A graphic representation showing how the Security and Risk Analysis Club and the Sheetz Fellows Program came together to work on the HAX competition

Up to the Challenge

What began as an activity for the Security and Risk Analysis club, has grown to include entrepreneurs from the Sheetz Fellows Program. The two groups of students teamed up with the national security firm GRIMM for something called Hax.

By: Marissa Carney

Penn State Altoona has a long history of offering students many professional opportunities in and out of the classroom to better prepare them for the work force upon graduation. One way professors and instructors do that is to create cross-discipline collaborations and projects.

This academic year, what began as an activity for the Security and Risk Analysis (SRA) club, grew to include entrepreneurs from the Sheetz Fellows Program. The two groups of students teamed up with the national security firm GRIMM for Hax challenges.

Five Sheetz Fellows and about 20 SRA club students are participating. During the fall semester, they were given one challenge from GRIMM for each of three months in which they worked together to solve security issues and explore penetration testing techniques on different computer operating systems.

“We are always looking for ways to get business and entrepreneurial students working with others to gain real-world experience,” states Donna Bon, director of the Sheetz Fellows Program, “From my perspective this is a wonderful opportunity for my students to learn about cybersecurity before they have to deal with it as managers of a business. This also helps each group of students learn how to deal with different personalities and be part of a team.”

At the beginning of each monthly challenge, students connected via video conference call to representatives from GRIMM, were given the details of a problem, and challenged to solve it. Throughout the month, students could contact GRIMM with questions and gauge their progress through an online dashboard.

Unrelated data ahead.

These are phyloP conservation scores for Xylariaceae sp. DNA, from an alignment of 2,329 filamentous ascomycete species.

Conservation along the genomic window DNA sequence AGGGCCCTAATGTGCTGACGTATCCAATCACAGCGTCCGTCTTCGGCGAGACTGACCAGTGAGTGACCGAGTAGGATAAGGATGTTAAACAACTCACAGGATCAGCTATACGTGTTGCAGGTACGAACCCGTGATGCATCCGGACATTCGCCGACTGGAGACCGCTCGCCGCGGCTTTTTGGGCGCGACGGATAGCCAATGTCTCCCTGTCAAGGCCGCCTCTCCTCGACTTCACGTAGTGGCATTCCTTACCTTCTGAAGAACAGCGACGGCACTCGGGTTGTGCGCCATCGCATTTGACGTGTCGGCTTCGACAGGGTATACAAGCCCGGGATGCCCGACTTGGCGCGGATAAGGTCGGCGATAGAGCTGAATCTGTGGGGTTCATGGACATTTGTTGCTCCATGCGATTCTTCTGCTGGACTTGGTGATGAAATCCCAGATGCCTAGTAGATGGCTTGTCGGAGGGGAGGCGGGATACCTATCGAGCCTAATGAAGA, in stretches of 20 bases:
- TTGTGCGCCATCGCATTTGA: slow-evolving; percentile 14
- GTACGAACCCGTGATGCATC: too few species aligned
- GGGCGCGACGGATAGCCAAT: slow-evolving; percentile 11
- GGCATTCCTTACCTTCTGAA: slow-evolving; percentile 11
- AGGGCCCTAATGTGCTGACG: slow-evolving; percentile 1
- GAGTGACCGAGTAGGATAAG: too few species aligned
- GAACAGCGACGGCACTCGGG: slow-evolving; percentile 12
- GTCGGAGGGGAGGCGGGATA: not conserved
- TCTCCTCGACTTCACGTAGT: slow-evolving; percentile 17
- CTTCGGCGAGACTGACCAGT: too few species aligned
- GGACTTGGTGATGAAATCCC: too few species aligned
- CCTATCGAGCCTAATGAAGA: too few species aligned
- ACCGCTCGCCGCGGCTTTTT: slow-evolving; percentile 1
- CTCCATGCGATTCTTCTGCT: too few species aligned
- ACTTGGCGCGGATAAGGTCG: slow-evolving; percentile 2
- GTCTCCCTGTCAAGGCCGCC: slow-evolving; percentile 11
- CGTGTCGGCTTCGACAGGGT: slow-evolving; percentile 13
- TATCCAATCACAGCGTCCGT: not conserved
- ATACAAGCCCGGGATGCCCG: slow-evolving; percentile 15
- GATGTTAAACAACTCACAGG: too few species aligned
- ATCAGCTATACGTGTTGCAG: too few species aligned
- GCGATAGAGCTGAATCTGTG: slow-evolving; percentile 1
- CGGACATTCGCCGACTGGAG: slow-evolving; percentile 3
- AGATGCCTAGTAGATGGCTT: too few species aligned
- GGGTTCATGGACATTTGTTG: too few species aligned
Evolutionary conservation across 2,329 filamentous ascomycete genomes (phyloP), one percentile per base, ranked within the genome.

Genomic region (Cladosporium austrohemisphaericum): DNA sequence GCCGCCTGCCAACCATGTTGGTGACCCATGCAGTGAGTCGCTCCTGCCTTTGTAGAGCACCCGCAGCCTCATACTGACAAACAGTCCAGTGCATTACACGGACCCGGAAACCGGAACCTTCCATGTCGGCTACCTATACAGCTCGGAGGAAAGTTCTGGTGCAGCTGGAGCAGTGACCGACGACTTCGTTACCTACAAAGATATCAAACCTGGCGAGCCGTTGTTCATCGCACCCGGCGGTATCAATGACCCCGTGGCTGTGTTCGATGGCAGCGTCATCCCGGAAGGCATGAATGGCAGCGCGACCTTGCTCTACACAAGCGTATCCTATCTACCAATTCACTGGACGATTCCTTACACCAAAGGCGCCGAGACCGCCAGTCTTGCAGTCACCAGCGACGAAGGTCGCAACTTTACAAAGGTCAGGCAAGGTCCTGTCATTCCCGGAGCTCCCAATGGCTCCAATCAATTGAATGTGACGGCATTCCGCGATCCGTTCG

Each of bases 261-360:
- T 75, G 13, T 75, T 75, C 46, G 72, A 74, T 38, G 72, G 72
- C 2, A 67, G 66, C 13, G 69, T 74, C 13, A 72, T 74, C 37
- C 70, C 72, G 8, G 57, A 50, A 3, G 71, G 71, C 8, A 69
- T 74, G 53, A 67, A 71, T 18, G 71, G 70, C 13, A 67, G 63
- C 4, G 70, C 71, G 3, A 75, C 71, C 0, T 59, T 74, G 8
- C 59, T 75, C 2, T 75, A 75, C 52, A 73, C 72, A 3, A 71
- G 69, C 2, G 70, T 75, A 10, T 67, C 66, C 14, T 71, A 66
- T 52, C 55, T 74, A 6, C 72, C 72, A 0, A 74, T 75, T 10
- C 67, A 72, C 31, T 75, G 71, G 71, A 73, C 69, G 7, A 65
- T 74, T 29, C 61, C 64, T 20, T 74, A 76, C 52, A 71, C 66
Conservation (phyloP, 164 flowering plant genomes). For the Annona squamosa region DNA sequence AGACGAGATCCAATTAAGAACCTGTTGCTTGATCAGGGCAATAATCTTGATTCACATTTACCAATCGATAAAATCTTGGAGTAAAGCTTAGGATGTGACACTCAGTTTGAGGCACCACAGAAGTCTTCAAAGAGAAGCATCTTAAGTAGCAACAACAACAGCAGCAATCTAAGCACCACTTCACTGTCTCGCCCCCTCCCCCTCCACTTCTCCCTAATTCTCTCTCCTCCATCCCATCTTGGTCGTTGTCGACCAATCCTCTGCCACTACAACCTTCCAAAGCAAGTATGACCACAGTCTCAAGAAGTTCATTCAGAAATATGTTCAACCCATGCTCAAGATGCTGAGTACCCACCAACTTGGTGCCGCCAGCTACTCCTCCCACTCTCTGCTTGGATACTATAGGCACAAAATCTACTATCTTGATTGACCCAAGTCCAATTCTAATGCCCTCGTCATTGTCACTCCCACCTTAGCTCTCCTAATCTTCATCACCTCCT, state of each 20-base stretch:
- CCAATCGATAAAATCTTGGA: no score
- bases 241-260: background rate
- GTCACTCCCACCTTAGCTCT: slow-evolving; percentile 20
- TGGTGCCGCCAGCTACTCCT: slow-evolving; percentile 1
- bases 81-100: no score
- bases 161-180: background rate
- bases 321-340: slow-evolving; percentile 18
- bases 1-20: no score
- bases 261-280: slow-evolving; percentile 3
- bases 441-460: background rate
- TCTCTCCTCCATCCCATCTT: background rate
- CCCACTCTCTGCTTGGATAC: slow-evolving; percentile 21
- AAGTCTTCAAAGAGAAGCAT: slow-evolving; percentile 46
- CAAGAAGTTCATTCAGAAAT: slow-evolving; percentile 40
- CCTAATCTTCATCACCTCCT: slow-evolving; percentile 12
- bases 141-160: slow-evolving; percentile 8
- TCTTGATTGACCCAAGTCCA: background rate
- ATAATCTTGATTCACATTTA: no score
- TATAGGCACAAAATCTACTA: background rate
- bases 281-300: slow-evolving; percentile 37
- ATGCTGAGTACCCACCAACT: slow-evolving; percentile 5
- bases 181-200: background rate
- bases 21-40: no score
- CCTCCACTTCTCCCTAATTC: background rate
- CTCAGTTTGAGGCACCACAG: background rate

“It is exciting and fun. It's almost like playing a game of Clue,” says Larry Garvin, visiting instructor in information sciences and technology and SRA Club advisor. “My students just eat it up! They're really taking the reins and going for it.”

Hannah Roddy, an SRA major from Mount Union, Pennsylvania, says she wanted to take part in Hax because of the hands-on learning. “The Hax challenges are an awesome way for us to take what we learn in classes and piece it all together in a fun way. The challenges are teaching us how to work around each operating system and how to use command lines to our advantage. We are so lucky to have a chance to do this, and I couldn't pass up the opportunity to participate.” 

The first monthly Hax challenge of the spring semester began in January. A trip to the Spy Museum in Washington, D.C., is in the works, and Bon and Garvin are in the beginning stages of planning a weekend Hackthon for the end of the semester. Students will be divided into two teams; one team will be challenged to defend a network, the other tasked with penetrating and exploiting the network through any vulnerabilities they find during reconnaissance missions and other techniques learned from previous challenges.

Jungwoo Ryoo, professor in information sciences and technology, formed the initial relationship with Ryan Leirvik who leads the security consulting division at GRIMM several years ago. He says the partnership not only allows students from different disciplines to work together, but offers them real-world experience and opportunities for internships or employment. “GRIMM has its own internship programs and managers are recruiting more employees as the company grows. Through Hax, they can see how capable our students are. It’s really a win-win.”

In fact, two students from the SRA club have already interviewed for paid internships this summer, which could lead to full time employment.

Bon hopes to continue offering the program long-term. “It's a good bridge. I’m hopeful that the more excitement that builds, the more students get engaged.”

GRIMM representatives are eager to continue the program, as well. “GRIMM believes in making an impact by mentoring students to have the hands-on technical skills necessary and helping prepare their resumes for the workforce after graduation,” states Maggie Nyzio, project manager at GRIMM.

Adds Garvin, “I’m so excited to work with GRIMM, and they're excited to work with us, so there's all of this positive energy, and it's all for the benefit of the students. It's been great so far. We want to continue it, want to grow it, want to make it better.”